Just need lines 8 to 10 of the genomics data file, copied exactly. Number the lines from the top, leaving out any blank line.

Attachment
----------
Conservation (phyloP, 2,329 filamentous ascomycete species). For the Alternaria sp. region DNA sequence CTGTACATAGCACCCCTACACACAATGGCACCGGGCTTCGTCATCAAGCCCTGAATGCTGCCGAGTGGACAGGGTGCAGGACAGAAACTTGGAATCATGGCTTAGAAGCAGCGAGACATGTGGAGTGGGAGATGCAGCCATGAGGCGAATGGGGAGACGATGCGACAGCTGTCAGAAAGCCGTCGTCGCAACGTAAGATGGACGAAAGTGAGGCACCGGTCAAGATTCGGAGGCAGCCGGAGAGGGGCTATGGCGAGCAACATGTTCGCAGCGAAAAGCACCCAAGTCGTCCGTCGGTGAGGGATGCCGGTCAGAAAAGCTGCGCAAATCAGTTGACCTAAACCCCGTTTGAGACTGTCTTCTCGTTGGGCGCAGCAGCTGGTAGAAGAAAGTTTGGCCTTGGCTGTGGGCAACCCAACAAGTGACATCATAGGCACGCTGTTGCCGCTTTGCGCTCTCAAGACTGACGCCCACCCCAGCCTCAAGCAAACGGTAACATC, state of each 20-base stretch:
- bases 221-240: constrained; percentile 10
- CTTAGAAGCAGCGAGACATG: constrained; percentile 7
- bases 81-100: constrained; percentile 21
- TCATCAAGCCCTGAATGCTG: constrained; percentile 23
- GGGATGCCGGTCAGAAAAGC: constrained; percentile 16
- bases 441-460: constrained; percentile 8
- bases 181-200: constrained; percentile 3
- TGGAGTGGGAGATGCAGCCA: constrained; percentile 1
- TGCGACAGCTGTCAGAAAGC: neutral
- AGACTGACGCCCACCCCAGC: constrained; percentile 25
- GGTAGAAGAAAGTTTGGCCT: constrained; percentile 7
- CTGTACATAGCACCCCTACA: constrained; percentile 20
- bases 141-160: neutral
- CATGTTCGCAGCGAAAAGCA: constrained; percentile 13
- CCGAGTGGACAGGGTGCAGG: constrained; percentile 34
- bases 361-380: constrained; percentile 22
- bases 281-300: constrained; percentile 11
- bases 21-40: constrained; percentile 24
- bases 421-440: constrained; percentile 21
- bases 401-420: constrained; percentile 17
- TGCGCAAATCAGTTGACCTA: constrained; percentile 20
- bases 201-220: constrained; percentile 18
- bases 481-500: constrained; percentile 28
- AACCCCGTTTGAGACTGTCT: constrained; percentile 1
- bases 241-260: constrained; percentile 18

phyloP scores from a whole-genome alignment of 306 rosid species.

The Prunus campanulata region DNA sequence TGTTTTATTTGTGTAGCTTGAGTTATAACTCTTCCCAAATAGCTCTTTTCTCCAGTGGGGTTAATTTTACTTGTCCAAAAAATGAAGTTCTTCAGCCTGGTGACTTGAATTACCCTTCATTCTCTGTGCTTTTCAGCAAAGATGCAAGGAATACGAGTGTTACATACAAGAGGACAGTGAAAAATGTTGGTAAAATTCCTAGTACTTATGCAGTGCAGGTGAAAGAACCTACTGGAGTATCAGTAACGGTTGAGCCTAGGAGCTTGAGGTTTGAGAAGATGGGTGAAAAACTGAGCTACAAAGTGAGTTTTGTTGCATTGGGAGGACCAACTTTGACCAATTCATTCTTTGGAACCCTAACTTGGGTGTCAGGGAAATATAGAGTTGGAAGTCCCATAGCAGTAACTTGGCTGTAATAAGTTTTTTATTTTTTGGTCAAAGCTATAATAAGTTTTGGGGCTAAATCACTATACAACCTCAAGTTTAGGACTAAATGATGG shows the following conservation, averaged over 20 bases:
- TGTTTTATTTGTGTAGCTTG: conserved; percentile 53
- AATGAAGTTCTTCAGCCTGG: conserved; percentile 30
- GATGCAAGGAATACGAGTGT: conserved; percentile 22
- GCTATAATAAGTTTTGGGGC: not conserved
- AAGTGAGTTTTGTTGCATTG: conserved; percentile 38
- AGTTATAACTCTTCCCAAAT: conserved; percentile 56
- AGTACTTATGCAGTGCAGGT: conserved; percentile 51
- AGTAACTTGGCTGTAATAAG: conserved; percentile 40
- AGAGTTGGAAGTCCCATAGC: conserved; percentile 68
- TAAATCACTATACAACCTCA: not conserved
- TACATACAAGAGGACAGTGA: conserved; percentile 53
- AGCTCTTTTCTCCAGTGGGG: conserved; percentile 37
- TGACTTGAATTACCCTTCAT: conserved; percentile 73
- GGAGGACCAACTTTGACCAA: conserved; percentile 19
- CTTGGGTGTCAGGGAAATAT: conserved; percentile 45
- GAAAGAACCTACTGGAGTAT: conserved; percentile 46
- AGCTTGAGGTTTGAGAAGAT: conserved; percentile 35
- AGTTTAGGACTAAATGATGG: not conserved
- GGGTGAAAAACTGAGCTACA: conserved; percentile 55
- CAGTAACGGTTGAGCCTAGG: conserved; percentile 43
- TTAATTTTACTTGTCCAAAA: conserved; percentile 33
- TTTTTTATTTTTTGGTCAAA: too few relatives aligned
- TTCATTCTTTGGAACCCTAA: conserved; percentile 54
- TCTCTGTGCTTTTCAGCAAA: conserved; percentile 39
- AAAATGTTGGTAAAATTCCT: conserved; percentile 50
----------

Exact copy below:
- bases 181-200: constrained; percentile 3
- TGGAGTGGGAGATGCAGCCA: constrained; percentile 1
- TGCGACAGCTGTCAGAAAGC: neutral